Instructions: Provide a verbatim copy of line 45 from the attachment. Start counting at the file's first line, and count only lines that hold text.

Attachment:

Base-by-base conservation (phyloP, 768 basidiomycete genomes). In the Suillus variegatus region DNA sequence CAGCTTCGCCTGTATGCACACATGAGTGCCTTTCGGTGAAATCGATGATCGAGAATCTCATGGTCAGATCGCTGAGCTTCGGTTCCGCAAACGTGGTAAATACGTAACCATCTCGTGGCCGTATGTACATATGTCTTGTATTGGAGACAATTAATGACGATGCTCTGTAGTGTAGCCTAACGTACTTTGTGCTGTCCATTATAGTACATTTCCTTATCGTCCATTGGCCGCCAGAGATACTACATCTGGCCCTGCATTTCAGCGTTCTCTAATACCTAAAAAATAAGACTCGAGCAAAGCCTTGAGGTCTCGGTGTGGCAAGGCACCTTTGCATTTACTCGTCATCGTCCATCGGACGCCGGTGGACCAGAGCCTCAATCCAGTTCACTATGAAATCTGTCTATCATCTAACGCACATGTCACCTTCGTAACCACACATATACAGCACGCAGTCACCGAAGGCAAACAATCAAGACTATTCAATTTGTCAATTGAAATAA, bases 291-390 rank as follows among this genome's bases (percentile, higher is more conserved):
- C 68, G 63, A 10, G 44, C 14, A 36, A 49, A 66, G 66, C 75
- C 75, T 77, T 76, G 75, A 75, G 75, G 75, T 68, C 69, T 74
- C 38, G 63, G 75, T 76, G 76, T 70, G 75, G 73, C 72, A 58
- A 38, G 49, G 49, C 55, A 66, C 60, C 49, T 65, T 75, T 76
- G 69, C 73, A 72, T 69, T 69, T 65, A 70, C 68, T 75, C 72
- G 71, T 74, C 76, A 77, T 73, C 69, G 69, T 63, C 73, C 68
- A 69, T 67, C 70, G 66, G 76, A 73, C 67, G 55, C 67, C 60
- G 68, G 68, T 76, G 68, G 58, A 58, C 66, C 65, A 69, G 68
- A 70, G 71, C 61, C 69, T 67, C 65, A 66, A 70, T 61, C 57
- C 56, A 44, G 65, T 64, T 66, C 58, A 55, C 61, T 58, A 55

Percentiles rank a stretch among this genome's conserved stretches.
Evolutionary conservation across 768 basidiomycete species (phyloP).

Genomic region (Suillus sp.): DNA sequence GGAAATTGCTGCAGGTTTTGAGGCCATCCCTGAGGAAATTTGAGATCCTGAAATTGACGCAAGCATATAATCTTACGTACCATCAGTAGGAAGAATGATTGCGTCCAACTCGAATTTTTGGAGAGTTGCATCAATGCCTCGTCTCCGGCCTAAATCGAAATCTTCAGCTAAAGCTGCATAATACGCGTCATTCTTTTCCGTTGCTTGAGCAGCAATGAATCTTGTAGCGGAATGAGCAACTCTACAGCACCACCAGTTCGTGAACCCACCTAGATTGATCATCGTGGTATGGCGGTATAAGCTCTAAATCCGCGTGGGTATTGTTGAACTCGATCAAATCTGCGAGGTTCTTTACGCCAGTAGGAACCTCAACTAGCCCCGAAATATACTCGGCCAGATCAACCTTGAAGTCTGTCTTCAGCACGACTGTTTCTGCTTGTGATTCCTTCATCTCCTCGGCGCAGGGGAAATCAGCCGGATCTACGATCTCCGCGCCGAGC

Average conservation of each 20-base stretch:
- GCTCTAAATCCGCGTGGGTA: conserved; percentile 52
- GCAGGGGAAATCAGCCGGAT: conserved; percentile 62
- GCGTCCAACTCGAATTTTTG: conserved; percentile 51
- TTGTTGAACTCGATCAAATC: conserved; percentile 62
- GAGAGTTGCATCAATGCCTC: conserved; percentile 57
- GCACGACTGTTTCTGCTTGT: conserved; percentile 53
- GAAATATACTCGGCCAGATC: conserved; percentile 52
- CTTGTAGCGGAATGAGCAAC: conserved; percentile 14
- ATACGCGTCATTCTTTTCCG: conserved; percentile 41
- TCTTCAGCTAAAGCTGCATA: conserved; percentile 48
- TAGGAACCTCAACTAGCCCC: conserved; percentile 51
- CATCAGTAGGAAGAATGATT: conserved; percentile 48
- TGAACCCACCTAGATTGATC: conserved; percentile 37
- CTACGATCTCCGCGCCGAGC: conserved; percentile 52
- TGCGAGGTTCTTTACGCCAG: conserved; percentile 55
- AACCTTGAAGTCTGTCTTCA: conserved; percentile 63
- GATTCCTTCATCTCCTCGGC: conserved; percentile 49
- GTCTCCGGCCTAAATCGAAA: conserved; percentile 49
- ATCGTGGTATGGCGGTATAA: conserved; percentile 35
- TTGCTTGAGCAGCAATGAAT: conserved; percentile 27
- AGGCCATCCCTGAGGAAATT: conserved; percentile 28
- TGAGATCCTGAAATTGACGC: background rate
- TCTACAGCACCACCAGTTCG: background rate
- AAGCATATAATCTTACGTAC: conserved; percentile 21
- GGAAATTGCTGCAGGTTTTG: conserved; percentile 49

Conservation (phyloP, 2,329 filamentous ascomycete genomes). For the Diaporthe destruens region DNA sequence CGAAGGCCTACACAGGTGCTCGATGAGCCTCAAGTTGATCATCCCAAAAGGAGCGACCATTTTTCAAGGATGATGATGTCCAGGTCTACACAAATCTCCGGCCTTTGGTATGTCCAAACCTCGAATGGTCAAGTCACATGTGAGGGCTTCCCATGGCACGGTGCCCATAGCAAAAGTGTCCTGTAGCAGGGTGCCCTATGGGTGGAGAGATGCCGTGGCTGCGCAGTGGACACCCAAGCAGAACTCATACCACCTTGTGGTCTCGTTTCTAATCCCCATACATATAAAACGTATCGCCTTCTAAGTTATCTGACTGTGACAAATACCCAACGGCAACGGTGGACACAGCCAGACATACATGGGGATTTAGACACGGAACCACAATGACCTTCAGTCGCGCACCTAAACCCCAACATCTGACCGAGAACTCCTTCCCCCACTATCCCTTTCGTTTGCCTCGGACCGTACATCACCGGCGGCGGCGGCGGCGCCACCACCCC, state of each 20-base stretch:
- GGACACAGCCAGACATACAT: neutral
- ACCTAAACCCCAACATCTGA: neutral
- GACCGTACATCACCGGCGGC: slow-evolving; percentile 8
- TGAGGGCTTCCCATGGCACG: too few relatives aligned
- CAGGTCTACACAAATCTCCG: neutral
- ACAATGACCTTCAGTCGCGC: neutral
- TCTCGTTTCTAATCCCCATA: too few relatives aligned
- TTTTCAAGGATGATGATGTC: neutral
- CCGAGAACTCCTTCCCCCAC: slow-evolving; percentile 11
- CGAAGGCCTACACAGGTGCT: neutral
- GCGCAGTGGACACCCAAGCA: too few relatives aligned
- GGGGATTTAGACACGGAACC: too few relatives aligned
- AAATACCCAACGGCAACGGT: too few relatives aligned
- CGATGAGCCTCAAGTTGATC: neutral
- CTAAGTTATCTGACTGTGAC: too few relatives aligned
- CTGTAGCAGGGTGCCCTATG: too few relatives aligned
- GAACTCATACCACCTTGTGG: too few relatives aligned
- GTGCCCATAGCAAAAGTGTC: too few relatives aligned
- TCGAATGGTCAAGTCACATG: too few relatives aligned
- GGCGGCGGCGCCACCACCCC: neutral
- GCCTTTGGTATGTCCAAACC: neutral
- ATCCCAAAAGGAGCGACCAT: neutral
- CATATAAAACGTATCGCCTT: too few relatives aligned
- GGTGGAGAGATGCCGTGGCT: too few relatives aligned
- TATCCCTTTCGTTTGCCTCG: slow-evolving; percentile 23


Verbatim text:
- TGAGGGCTTCCCATGGCACG: too few relatives aligned